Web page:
There are, however, at least two precedents. Several years ago, some restaurants very publicly rebelled against American Express’s higher fee structure and stopped accepting that brand. More recently, many colleges and universities have dropped Visa acceptance because Visa is the only brand that does not allow the schools to pass on the merchant fee. And Best Buy has now stopped accepting Visa contactless cards because of what the retailer saw as a fee hike.

Unlike the restaurant boycott of Amex, I don’t think Visa will step in with an advertising blitz supporting a merchant who drops MasterCard. Similarly, there could be negative publicity for a merchant perceived as taking this action because they “do not take customer privacy seriously.” Nevertheless, it will be interesting to see if any L2 merchant gets sufficiently incensed to justify accepting only one bank card brand – albeit the larger one – and not the other.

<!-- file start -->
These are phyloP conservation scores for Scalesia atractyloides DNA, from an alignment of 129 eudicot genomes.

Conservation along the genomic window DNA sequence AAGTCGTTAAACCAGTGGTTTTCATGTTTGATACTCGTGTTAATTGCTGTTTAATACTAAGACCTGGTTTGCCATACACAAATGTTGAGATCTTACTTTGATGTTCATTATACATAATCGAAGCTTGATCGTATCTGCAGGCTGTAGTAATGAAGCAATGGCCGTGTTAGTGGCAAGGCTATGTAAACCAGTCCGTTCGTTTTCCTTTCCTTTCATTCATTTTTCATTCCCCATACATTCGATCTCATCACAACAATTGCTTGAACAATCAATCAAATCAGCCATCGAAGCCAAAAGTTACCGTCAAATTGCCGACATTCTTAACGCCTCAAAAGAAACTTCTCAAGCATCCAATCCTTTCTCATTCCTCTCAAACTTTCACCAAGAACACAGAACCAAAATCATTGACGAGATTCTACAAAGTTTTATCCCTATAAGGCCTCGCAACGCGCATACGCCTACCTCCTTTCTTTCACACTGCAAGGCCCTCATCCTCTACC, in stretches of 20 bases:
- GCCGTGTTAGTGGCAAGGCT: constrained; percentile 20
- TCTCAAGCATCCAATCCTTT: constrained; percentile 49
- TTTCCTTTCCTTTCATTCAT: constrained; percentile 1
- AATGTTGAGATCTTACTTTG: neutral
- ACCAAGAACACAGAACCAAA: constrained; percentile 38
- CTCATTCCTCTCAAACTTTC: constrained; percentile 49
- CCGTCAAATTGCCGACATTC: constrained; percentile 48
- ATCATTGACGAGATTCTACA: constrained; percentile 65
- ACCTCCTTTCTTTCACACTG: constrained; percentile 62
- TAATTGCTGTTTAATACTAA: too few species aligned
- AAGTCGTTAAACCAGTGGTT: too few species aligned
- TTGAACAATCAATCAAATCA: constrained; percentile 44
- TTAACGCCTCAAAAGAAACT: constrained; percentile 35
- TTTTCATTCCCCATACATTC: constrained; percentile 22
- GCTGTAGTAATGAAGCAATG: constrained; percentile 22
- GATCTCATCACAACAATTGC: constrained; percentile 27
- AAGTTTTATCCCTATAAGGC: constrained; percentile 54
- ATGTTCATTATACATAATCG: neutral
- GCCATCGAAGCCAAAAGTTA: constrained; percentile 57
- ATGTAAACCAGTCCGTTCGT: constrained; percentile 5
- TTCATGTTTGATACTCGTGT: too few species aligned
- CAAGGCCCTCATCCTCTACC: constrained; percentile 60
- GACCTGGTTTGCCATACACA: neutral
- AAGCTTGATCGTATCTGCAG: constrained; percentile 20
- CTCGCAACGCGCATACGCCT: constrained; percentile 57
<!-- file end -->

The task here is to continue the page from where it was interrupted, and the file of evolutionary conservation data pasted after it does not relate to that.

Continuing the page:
There will be no technology silver bullets. I expect no major breakthrough in technology easing merchants’ PCI burden this year. I can’t tell you how much I want to be wrong, but I just don’t see it happening.

The Council is investigating several technologies that could impact PCI compliance and even change the DSS itself. The hurdles are pretty high, given all the existing merchant systems and process that would need to change to implement these technologies. And, in this economy, it will be difficult for most merchants to justify the investment and disruption.

Do you disagree? Let me know. Leave a comment below or send me an E-mail at [email protected].